Business and Censorship

While reading about the politics and history of Burma on Wikipedia (new window) I came across an interesting fact about a company called Fortinet. It is reported that their software is used to censor the internet in Burma and restrict access to information of which the military dictatorship does not approve. Fortinet suggested they were “investigating” the situation saying their software may have been sold by a third party. Meanwhile, the Burmese government reports on their web site that representatives from Fortinet came and gave a presentation in Burma!

As a small sidenote, I call it Burma and not Myanmar because Burma is the name given to the country by those who do not recognise the ruling military junta (according to Wikipedia).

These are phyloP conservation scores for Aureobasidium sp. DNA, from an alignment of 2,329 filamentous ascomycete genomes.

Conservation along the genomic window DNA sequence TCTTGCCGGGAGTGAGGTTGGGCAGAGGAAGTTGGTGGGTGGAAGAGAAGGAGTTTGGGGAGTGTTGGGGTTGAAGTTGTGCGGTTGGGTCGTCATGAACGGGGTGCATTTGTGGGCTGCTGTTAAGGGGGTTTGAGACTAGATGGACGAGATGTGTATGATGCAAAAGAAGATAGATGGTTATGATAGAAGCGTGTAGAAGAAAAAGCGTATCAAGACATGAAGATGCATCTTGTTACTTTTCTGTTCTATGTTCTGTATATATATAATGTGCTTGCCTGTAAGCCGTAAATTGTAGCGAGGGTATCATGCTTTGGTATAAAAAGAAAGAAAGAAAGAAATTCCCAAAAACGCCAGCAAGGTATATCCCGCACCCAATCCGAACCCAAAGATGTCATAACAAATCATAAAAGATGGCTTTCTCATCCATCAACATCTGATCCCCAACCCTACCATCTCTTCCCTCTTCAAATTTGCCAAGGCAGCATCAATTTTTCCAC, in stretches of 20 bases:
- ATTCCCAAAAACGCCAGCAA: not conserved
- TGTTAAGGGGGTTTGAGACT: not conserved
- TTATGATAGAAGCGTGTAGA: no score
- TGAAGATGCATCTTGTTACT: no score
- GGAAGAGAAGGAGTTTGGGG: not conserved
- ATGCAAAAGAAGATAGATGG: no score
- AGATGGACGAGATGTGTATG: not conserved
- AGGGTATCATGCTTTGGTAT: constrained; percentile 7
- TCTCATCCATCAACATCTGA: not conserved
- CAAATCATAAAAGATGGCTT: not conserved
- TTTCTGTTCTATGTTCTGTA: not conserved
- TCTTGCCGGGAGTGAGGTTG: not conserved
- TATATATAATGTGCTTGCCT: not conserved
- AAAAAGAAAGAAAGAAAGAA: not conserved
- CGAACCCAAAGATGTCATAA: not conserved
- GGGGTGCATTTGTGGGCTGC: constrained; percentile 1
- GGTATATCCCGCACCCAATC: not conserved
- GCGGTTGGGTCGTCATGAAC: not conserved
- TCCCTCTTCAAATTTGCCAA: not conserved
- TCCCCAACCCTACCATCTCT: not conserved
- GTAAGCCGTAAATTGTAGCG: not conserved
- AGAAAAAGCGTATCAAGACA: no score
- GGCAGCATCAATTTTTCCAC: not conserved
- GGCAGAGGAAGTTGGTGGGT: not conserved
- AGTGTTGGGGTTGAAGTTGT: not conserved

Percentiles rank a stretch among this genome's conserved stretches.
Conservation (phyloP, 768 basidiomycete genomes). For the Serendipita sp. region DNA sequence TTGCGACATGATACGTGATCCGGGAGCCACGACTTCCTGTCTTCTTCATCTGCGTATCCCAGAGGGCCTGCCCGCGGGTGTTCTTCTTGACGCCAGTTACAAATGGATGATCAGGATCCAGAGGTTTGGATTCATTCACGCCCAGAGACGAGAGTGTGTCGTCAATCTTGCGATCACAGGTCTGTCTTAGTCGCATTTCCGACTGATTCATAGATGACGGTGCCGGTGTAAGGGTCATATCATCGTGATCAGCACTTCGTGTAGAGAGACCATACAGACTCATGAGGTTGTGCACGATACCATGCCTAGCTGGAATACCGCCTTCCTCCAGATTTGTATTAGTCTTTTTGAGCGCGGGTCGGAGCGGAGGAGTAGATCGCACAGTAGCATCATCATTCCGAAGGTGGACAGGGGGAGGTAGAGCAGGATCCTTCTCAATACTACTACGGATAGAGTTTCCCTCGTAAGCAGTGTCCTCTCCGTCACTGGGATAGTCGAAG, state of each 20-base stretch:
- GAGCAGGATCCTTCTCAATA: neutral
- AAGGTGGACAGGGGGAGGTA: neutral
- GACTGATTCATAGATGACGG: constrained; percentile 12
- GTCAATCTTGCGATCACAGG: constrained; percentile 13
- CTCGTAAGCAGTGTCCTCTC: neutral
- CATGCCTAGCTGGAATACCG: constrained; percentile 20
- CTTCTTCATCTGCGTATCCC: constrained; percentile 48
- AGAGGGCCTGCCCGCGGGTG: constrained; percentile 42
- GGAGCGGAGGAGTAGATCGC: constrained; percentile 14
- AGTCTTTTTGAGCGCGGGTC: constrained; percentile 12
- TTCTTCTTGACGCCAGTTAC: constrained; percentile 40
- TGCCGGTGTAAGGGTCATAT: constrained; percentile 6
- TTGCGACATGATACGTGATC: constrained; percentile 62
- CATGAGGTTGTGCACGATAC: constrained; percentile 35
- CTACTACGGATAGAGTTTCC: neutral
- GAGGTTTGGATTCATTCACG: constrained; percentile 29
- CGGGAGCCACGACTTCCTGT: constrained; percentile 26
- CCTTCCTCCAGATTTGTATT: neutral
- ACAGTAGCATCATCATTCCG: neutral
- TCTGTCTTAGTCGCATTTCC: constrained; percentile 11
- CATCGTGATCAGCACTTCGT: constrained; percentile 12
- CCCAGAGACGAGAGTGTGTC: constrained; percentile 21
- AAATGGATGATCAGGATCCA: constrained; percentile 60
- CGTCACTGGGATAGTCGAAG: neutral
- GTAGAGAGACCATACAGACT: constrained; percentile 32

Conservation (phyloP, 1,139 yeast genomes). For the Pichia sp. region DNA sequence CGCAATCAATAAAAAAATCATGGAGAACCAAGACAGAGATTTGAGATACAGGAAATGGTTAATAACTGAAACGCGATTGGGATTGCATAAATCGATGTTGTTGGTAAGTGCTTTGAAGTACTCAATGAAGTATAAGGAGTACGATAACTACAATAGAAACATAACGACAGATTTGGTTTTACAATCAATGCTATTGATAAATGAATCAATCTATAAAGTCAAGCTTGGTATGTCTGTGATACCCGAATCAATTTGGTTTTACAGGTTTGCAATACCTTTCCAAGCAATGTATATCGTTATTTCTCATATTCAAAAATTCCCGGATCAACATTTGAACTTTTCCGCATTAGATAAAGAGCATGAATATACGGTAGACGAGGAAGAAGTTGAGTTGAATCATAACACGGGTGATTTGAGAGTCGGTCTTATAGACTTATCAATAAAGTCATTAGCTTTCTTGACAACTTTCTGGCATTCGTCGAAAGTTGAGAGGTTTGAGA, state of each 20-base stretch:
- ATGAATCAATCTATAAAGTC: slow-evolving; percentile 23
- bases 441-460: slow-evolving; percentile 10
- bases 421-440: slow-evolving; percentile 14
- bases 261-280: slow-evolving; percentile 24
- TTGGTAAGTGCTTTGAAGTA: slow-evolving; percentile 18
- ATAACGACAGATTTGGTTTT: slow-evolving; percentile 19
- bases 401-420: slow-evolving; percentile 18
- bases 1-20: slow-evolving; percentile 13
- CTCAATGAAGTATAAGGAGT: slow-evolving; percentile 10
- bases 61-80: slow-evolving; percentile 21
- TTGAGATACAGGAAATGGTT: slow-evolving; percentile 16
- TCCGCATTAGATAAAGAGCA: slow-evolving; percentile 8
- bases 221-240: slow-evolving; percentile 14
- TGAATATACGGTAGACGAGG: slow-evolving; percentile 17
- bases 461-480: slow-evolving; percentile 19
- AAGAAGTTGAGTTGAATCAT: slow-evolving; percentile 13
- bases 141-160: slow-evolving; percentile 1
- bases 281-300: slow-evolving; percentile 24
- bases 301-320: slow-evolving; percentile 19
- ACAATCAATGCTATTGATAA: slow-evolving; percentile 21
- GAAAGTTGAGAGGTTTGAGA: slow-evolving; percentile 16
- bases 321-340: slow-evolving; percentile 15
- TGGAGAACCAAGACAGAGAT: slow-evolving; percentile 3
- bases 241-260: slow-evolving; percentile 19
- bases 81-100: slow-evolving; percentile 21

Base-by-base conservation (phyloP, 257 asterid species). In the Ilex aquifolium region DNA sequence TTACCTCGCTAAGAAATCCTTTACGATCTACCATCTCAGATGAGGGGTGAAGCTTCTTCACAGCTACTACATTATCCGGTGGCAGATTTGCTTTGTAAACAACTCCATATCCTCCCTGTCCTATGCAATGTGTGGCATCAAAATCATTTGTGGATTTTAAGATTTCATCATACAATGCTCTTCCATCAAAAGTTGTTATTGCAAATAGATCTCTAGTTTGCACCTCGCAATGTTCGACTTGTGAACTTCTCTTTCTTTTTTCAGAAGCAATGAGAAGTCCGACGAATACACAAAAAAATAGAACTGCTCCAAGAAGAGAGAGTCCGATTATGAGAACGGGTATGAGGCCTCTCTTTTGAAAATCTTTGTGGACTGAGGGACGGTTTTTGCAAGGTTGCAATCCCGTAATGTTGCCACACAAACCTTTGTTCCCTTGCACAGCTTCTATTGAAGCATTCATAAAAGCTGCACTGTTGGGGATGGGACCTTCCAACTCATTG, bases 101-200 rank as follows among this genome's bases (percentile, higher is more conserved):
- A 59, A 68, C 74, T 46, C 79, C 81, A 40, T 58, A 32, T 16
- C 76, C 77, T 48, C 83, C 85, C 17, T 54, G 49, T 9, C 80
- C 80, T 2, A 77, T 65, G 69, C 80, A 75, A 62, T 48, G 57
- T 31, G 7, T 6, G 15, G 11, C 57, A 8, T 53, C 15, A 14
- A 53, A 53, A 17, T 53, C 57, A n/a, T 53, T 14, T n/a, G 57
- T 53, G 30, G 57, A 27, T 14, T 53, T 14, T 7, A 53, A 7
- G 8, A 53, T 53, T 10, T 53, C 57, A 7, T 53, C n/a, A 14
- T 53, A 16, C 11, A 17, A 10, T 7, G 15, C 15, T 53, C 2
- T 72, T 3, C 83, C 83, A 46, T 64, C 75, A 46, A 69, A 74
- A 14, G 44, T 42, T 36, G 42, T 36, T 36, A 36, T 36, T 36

It leads to interesting questions about the business of censorship. Is it morally repugnant for a government to censor its population’s access to the internet? I think most people feel it is. Is it morally repugnant for a company to censor it’s employee’s access to pornography? I’d suggest most people feel it’s not. What about an ISP censoring its customer’s access? That’s probably more of a grey area. At what point do you draw the line?

Is it morally repugnant to produce content filtering software? Is it morally repugnant to produce guns? Where does the responsibility lie? With those who produce the device or those who use it?

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